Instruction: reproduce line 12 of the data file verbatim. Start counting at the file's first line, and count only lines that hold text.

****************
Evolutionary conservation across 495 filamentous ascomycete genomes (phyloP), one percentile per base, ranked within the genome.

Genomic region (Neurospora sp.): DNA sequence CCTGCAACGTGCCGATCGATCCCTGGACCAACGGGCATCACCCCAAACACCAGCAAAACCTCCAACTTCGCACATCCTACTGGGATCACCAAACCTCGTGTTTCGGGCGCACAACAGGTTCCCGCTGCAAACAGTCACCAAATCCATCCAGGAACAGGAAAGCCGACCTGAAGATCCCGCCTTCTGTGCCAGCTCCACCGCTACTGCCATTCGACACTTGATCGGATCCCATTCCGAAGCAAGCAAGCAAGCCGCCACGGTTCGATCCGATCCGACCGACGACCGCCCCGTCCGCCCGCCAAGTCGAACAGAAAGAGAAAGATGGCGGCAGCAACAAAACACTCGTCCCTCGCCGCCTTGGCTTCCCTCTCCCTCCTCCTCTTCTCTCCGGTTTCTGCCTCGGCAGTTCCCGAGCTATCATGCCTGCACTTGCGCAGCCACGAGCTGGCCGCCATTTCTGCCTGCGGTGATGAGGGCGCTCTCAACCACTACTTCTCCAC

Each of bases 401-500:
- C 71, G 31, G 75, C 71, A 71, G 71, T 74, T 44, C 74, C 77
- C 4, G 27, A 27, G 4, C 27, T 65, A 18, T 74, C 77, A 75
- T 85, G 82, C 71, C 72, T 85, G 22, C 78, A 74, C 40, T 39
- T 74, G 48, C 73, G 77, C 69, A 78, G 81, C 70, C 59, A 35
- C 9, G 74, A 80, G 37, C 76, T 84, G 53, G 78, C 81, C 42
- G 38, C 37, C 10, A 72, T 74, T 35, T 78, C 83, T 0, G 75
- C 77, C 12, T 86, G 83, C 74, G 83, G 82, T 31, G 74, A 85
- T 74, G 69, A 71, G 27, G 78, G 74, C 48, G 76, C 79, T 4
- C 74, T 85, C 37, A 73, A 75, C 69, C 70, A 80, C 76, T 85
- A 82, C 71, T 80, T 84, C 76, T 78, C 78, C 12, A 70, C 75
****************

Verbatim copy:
- C 74, T 85, C 37, A 73, A 75, C 69, C 70, A 80, C 76, T 85